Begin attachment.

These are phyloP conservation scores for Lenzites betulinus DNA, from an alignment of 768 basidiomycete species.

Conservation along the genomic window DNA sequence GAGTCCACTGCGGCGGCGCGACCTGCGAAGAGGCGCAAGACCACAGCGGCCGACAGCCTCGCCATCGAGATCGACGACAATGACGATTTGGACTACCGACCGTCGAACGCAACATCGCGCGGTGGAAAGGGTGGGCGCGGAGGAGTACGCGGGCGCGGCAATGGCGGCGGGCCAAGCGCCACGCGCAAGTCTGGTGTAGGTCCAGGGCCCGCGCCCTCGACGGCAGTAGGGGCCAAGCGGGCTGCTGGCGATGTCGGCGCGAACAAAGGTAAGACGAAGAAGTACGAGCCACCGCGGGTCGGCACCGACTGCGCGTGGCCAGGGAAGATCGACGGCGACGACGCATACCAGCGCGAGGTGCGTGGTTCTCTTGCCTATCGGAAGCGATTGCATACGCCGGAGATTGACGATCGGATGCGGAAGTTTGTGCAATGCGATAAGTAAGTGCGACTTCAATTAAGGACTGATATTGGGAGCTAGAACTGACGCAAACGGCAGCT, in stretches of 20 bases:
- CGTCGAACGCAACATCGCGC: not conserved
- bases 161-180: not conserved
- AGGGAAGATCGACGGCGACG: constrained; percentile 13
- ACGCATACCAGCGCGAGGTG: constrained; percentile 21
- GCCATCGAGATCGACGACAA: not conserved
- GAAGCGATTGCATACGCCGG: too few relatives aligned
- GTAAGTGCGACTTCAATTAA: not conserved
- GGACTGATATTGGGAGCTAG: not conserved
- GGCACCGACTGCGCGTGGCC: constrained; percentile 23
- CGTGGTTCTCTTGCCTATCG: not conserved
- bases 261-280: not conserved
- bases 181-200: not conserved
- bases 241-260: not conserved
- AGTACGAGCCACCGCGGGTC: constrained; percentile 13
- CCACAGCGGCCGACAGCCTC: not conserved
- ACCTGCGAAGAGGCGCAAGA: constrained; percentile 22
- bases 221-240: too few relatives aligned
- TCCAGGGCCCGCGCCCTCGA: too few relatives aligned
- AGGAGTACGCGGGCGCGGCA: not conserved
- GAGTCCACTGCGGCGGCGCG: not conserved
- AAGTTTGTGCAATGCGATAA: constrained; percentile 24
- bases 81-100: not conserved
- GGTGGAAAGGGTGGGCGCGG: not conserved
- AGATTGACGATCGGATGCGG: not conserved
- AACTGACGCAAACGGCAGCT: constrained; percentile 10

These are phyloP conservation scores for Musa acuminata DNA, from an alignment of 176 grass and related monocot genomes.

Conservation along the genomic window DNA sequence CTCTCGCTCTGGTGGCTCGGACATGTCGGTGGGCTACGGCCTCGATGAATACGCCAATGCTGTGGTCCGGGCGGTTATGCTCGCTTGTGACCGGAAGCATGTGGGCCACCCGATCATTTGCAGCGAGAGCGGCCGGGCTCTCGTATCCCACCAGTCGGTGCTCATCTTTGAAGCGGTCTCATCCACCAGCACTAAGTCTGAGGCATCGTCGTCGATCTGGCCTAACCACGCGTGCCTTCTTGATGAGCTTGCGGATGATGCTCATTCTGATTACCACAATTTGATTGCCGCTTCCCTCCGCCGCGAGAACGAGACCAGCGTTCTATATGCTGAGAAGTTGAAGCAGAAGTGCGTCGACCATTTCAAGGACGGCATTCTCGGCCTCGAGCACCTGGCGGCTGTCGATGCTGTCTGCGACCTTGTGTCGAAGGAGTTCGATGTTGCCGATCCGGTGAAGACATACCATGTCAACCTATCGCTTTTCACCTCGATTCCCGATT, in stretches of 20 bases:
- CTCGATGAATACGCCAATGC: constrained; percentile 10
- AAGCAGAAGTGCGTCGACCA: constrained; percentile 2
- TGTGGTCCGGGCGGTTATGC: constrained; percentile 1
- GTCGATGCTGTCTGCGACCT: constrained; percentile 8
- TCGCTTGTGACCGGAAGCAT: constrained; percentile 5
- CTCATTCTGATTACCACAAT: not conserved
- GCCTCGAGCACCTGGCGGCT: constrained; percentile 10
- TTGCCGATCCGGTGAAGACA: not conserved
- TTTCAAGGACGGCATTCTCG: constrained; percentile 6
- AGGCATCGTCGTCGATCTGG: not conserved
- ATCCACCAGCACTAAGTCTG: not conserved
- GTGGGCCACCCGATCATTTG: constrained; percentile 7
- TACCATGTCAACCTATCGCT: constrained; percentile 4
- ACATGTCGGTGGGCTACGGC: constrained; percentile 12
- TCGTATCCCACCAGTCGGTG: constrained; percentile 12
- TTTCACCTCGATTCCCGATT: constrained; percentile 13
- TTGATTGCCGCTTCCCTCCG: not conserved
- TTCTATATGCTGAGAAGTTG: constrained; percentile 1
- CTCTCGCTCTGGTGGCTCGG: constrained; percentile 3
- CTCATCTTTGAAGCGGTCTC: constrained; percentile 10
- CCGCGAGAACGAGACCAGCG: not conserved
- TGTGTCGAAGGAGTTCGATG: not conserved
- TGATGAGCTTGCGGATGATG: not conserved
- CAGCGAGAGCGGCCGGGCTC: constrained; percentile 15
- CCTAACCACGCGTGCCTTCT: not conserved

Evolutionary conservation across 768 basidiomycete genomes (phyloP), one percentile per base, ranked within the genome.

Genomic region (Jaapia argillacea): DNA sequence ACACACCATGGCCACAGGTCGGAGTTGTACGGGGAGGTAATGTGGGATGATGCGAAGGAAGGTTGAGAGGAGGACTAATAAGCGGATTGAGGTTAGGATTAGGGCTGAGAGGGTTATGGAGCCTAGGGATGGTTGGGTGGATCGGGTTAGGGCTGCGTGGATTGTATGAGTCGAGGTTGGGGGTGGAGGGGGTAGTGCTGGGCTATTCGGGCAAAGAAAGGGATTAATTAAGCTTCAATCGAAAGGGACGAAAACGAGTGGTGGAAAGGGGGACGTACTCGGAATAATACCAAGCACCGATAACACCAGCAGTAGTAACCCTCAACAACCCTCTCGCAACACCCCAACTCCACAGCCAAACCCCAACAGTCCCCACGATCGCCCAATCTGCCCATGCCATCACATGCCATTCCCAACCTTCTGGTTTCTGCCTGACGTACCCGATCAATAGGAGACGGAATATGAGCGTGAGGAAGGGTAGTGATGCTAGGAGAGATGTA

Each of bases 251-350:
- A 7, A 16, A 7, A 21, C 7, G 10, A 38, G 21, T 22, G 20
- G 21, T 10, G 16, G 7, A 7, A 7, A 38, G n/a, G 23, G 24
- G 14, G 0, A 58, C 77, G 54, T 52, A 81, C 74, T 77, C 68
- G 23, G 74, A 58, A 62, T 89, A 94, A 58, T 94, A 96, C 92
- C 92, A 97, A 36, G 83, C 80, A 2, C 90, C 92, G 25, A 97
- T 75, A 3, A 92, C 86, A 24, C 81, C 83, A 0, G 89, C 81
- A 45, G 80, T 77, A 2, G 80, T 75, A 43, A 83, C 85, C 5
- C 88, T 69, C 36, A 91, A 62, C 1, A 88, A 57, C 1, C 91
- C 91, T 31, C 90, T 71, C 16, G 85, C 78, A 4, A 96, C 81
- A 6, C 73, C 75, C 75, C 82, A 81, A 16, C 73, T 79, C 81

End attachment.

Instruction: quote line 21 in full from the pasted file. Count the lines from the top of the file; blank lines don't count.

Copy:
- AGGAGTACGCGGGCGCGGCA: not conserved